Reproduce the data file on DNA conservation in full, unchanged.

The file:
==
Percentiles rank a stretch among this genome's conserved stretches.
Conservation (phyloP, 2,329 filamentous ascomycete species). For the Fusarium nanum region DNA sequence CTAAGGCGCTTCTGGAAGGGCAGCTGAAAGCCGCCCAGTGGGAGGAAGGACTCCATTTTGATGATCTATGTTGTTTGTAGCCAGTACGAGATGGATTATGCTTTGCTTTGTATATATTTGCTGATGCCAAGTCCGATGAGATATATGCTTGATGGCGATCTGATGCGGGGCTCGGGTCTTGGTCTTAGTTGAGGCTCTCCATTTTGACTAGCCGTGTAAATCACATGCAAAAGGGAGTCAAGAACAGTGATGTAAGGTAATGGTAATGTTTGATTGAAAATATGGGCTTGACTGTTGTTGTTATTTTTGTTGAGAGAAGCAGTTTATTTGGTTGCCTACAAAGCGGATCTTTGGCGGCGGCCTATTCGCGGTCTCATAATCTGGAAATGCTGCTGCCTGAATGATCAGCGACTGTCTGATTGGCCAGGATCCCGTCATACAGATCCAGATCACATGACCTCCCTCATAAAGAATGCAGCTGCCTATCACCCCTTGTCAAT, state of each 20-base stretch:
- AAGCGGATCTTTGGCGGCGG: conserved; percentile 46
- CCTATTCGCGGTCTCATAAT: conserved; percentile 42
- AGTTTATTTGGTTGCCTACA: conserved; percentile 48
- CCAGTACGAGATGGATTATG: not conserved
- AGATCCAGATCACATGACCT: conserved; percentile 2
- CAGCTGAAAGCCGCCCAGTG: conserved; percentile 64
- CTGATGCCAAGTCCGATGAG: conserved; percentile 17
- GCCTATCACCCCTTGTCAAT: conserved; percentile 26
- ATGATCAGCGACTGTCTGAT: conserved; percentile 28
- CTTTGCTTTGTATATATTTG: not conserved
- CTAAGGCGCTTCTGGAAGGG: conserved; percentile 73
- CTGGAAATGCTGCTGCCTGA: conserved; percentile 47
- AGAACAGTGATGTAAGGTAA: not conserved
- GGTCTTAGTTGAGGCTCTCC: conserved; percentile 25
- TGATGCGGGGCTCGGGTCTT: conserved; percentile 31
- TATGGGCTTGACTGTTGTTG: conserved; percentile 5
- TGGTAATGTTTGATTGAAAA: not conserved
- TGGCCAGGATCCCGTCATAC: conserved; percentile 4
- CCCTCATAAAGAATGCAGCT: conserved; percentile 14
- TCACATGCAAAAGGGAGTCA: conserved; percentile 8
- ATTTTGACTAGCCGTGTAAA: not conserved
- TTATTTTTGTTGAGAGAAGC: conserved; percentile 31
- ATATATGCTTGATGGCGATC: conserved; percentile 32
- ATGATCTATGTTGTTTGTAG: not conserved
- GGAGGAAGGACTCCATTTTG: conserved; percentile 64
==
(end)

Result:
Percentiles rank a stretch among this genome's conserved stretches.
Conservation (phyloP, 2,329 filamentous ascomycete species). For the Fusarium nanum region DNA sequence CTAAGGCGCTTCTGGAAGGGCAGCTGAAAGCCGCCCAGTGGGAGGAAGGACTCCATTTTGATGATCTATGTTGTTTGTAGCCAGTACGAGATGGATTATGCTTTGCTTTGTATATATTTGCTGATGCCAAGTCCGATGAGATATATGCTTGATGGCGATCTGATGCGGGGCTCGGGTCTTGGTCTTAGTTGAGGCTCTCCATTTTGACTAGCCGTGTAAATCACATGCAAAAGGGAGTCAAGAACAGTGATGTAAGGTAATGGTAATGTTTGATTGAAAATATGGGCTTGACTGTTGTTGTTATTTTTGTTGAGAGAAGCAGTTTATTTGGTTGCCTACAAAGCGGATCTTTGGCGGCGGCCTATTCGCGGTCTCATAATCTGGAAATGCTGCTGCCTGAATGATCAGCGACTGTCTGATTGGCCAGGATCCCGTCATACAGATCCAGATCACATGACCTCCCTCATAAAGAATGCAGCTGCCTATCACCCCTTGTCAAT, state of each 20-base stretch:
- AAGCGGATCTTTGGCGGCGG: conserved; percentile 46
- CCTATTCGCGGTCTCATAAT: conserved; percentile 42
- AGTTTATTTGGTTGCCTACA: conserved; percentile 48
- CCAGTACGAGATGGATTATG: not conserved
- AGATCCAGATCACATGACCT: conserved; percentile 2
- CAGCTGAAAGCCGCCCAGTG: conserved; percentile 64
- CTGATGCCAAGTCCGATGAG: conserved; percentile 17
- GCCTATCACCCCTTGTCAAT: conserved; percentile 26
- ATGATCAGCGACTGTCTGAT: conserved; percentile 28
- CTTTGCTTTGTATATATTTG: not conserved
- CTAAGGCGCTTCTGGAAGGG: conserved; percentile 73
- CTGGAAATGCTGCTGCCTGA: conserved; percentile 47
- AGAACAGTGATGTAAGGTAA: not conserved
- GGTCTTAGTTGAGGCTCTCC: conserved; percentile 25
- TGATGCGGGGCTCGGGTCTT: conserved; percentile 31
- TATGGGCTTGACTGTTGTTG: conserved; percentile 5
- TGGTAATGTTTGATTGAAAA: not conserved
- TGGCCAGGATCCCGTCATAC: conserved; percentile 4
- CCCTCATAAAGAATGCAGCT: conserved; percentile 14
- TCACATGCAAAAGGGAGTCA: conserved; percentile 8
- ATTTTGACTAGCCGTGTAAA: not conserved
- TTATTTTTGTTGAGAGAAGC: conserved; percentile 31
- ATATATGCTTGATGGCGATC: conserved; percentile 32
- ATGATCTATGTTGTTTGTAG: not conserved
- GGAGGAAGGACTCCATTTTG: conserved; percentile 64